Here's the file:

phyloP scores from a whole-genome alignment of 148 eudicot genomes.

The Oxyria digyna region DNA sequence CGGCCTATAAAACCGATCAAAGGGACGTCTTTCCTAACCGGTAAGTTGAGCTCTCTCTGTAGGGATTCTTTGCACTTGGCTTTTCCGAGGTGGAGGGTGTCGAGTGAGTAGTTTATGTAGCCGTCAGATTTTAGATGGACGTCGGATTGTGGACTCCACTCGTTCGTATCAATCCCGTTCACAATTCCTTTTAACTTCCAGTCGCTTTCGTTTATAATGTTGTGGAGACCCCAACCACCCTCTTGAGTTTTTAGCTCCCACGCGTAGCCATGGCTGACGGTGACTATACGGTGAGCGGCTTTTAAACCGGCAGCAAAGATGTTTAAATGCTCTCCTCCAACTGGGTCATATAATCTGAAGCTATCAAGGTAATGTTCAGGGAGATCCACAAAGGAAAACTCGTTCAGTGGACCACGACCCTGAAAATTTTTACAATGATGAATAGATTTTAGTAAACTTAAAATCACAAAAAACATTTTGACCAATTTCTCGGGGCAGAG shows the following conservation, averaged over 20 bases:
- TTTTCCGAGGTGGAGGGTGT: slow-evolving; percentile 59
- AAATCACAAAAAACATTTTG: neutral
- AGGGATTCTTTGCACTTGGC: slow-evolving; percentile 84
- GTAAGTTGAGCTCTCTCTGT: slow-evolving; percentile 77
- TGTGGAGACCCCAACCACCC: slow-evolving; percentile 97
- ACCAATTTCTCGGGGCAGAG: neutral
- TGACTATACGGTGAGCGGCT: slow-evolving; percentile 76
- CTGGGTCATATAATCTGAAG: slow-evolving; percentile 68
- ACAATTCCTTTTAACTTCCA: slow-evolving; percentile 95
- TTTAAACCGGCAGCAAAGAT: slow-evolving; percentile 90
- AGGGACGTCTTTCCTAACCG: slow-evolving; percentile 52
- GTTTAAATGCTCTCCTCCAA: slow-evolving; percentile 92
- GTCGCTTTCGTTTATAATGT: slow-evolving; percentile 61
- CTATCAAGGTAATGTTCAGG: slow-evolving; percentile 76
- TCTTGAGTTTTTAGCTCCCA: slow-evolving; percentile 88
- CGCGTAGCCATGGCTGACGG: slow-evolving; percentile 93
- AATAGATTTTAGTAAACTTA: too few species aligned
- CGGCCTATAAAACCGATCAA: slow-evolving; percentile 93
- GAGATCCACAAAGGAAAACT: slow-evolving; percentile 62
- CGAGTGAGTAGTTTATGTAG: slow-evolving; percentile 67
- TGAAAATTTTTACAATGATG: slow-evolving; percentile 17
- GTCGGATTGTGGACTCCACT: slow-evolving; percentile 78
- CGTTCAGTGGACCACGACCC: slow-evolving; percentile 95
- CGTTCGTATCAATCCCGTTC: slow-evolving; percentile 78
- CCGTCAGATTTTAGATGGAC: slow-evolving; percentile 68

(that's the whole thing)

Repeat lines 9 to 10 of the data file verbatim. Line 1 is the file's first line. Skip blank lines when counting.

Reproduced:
- TGACTATACGGTGAGCGGCT: slow-evolving; percentile 76
- CTGGGTCATATAATCTGAAG: slow-evolving; percentile 68